Yesterday I reported that the SBA has released its Maine award winners in various categories, including Business Person of the Year Michael Cote, president and CEO of Look’s Gourmet Food Co. in Whiting.
I couldn’t reach Cote yesterday by deadline – he’s down in Boston for the big seafood show. Amazingly, Cote called me today and we had a quick interview on his success as a small business owner.
I say ‘amazingly’ because this guy apparently does not stop! He had started out earlier in the week in Anaheim, Calif., at a natural foods expo, then caught the redeye out to hit the Boston show — after which he was heading back out to Anaheim, for the remainder of the expo!
“Being a small business owner is not easy,” said Cote when he had a (rare) moment to chat.
“You got to take the bull by the horns – nobody represents your products the way you do.”
Cote bought Look’s in 2003, after a career in the foods industry that includes Pepperidge Farms for 18 years and a solid tenure at Odwalla, before it was sold to Coca-Cola. Look’s had been founded in 1917, and Cote bought the assets of the company.
“That immediately told me I had to change how things were run,” said Cote. “We reinvented this entire brand. We differentiated ourselves in the marketplace – we do those niche things bigger, better than our competitors do. That’s been the main focus of our company. We don’t just do seafood products; we do unique, qualitative seafood products.”
They market products under the Bar Harbor Foods brand. Products include Indian pudding, clam chowder, clam juice, lobster chowder, crab bisque and many more.
That focus on value-added products, and a diverse mix of them, has allowed the company to be successful as other seafood canneries have fallen by the wayside, one at a time. There used to be 42 up and down the Maine coast, Cote noted. Today, Look’s is the last.
Cote said he was very proud to get the award, but said it was really a recognition of the work his 26 employees are doing.
“I just think it’s a great thing for our company,” he said.
Cote and the other award winners will be feted on May 17 at the SBA’s awards ceremony in Augusta. The SBA put out a bit more information about winners in the other categories, too.
- R. Scott Robinett, manager of Computer and Information Technology at the Maine Small Business Development Centers — Veteran Small Business Champion of the Year award.
From the SBA: Through his work at the Maine Small Business Development Centers, Robinett is known as a highly regarded information technology professional; one who successfully combines technology with his own personal experience of growing up in a military family, to provide high tech solutions to assist our veterans in starting their own businesses, and to help existing ones grow.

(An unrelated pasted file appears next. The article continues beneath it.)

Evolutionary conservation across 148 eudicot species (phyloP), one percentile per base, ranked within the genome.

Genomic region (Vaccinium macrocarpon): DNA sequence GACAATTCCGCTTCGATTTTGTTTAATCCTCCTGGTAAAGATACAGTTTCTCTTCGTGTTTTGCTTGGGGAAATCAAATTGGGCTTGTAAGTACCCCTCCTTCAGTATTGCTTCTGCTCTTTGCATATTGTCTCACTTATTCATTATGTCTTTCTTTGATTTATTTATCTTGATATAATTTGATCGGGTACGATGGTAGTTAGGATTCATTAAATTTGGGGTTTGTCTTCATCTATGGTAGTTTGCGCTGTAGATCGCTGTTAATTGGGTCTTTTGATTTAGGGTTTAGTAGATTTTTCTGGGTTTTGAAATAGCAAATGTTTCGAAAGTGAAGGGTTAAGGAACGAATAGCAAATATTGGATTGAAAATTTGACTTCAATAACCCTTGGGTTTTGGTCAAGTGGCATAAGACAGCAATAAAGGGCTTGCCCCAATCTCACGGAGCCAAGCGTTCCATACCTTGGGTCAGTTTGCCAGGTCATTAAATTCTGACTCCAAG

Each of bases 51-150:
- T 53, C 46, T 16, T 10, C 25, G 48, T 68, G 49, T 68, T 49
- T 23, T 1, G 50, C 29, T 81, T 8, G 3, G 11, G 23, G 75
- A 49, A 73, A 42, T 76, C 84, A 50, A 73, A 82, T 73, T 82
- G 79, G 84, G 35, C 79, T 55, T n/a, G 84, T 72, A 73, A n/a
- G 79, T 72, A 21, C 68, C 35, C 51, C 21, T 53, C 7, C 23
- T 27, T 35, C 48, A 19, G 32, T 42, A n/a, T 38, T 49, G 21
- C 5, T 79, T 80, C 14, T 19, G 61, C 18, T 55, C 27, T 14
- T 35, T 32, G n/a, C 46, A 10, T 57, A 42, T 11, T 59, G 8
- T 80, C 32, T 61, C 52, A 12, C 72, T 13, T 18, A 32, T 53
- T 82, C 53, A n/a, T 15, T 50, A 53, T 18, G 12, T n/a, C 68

- Sherry Brown, Susan Pope, Jane Harmon and Bonnie Pothier of Key Bank’s Key4Women Champions — Women in Business Champion of the Year award.
Brown, Pope, Harmon and Pothier comprise the Key4Women Champions in Maine, which is recognized for its contributions to women and minority business owners through advocacy and partnerships with Women, Work & Community, the Maine Women’s Policy Center and the Maine Small Business Development Centers.
- Patricia Rice — Minority Small Business Champion of the Year Award.
Rice is Chapter Chair of the Bangor SCORE, an SBA Resource Partner, and has also served as State Director of the Maine Procurement Technical Assistance Center, which is located at Eastern Maine Development Corporation in Bangor.
- Black Dinah Chocolatiers — Home-Based Business Champion of the Year Award.
Black Dinah Chocolatiers is located on Isle au Haut and produces truffles, caramels and assorted chocolate confections, which are available year-round in 16 stores from Portland to Orono. The company has obtained loan guaranty funding from the SBA, and has also received technical assistance from the Women’s Business Center, an SBA Resource Partner.
- Howell Laboratories/Shively Labs — Small Business Exporter of the Year Award.
Howell Laboratories is a small employee-owned business located in Bridgton, and manufactures fluid processing and instrumentation equipment for shipboard use. The Shively Labs division is located in Raymond, and manufactures FM broadcast antennas and related equipment. The companies were formed in the 1960’s and joined together in 1981.
- Harold Clossey, Executive Director of Sunrise County Economic Council – Financial Services Champion of the Year award for Maine and New England.
Clossey has served as Executive Director of Sunrise County Economic Council since 2006. During his tenure, Clossey has developed extensive partnerships with private sector companies, federal, state and local governments. These collaborations have generated more than an estimated $290 million in funding and capital investment for local projects.